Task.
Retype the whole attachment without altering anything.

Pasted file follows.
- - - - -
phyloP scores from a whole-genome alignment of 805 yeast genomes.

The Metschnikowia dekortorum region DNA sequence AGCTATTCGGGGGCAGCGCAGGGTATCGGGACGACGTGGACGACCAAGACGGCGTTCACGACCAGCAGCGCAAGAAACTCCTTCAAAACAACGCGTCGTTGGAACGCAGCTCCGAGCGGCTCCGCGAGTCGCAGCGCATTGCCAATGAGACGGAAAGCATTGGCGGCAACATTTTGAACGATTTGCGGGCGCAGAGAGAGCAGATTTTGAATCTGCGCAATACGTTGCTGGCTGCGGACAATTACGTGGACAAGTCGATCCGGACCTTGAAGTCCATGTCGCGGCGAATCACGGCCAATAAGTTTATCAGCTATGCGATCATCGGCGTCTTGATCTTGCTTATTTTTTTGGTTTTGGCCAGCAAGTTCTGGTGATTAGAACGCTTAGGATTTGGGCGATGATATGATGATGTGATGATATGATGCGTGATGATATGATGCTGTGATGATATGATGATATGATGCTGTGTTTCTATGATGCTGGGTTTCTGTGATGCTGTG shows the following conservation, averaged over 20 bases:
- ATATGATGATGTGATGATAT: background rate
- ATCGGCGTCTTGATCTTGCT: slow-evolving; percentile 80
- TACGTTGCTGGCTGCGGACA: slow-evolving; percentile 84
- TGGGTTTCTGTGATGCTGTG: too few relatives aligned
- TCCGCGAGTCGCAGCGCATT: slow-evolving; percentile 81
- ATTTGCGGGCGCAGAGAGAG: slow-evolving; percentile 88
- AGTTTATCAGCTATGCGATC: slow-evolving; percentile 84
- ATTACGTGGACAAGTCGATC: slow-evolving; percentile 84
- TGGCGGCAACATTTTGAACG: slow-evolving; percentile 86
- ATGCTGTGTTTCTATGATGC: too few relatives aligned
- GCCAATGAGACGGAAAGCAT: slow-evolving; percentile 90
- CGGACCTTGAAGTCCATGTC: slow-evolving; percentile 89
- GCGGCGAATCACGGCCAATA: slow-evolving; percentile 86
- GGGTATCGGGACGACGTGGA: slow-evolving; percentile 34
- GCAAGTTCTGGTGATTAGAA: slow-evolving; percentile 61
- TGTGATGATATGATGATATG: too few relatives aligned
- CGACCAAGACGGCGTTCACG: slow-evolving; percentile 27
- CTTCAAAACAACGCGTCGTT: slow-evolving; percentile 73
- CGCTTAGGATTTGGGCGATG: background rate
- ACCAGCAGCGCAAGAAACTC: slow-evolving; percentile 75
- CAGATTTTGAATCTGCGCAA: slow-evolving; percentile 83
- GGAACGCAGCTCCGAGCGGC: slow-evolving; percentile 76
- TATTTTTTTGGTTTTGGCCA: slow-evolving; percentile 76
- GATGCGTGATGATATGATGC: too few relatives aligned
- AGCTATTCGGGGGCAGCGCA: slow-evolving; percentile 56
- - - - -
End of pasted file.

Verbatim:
phyloP scores from a whole-genome alignment of 805 yeast genomes.

The Metschnikowia dekortorum region DNA sequence AGCTATTCGGGGGCAGCGCAGGGTATCGGGACGACGTGGACGACCAAGACGGCGTTCACGACCAGCAGCGCAAGAAACTCCTTCAAAACAACGCGTCGTTGGAACGCAGCTCCGAGCGGCTCCGCGAGTCGCAGCGCATTGCCAATGAGACGGAAAGCATTGGCGGCAACATTTTGAACGATTTGCGGGCGCAGAGAGAGCAGATTTTGAATCTGCGCAATACGTTGCTGGCTGCGGACAATTACGTGGACAAGTCGATCCGGACCTTGAAGTCCATGTCGCGGCGAATCACGGCCAATAAGTTTATCAGCTATGCGATCATCGGCGTCTTGATCTTGCTTATTTTTTTGGTTTTGGCCAGCAAGTTCTGGTGATTAGAACGCTTAGGATTTGGGCGATGATATGATGATGTGATGATATGATGCGTGATGATATGATGCTGTGATGATATGATGATATGATGCTGTGTTTCTATGATGCTGGGTTTCTGTGATGCTGTG shows the following conservation, averaged over 20 bases:
- ATATGATGATGTGATGATAT: background rate
- ATCGGCGTCTTGATCTTGCT: slow-evolving; percentile 80
- TACGTTGCTGGCTGCGGACA: slow-evolving; percentile 84
- TGGGTTTCTGTGATGCTGTG: too few relatives aligned
- TCCGCGAGTCGCAGCGCATT: slow-evolving; percentile 81
- ATTTGCGGGCGCAGAGAGAG: slow-evolving; percentile 88
- AGTTTATCAGCTATGCGATC: slow-evolving; percentile 84
- ATTACGTGGACAAGTCGATC: slow-evolving; percentile 84
- TGGCGGCAACATTTTGAACG: slow-evolving; percentile 86
- ATGCTGTGTTTCTATGATGC: too few relatives aligned
- GCCAATGAGACGGAAAGCAT: slow-evolving; percentile 90
- CGGACCTTGAAGTCCATGTC: slow-evolving; percentile 89
- GCGGCGAATCACGGCCAATA: slow-evolving; percentile 86
- GGGTATCGGGACGACGTGGA: slow-evolving; percentile 34
- GCAAGTTCTGGTGATTAGAA: slow-evolving; percentile 61
- TGTGATGATATGATGATATG: too few relatives aligned
- CGACCAAGACGGCGTTCACG: slow-evolving; percentile 27
- CTTCAAAACAACGCGTCGTT: slow-evolving; percentile 73
- CGCTTAGGATTTGGGCGATG: background rate
- ACCAGCAGCGCAAGAAACTC: slow-evolving; percentile 75
- CAGATTTTGAATCTGCGCAA: slow-evolving; percentile 83
- GGAACGCAGCTCCGAGCGGC: slow-evolving; percentile 76
- TATTTTTTTGGTTTTGGCCA: slow-evolving; percentile 76
- GATGCGTGATGATATGATGC: too few relatives aligned
- AGCTATTCGGGGGCAGCGCA: slow-evolving; percentile 56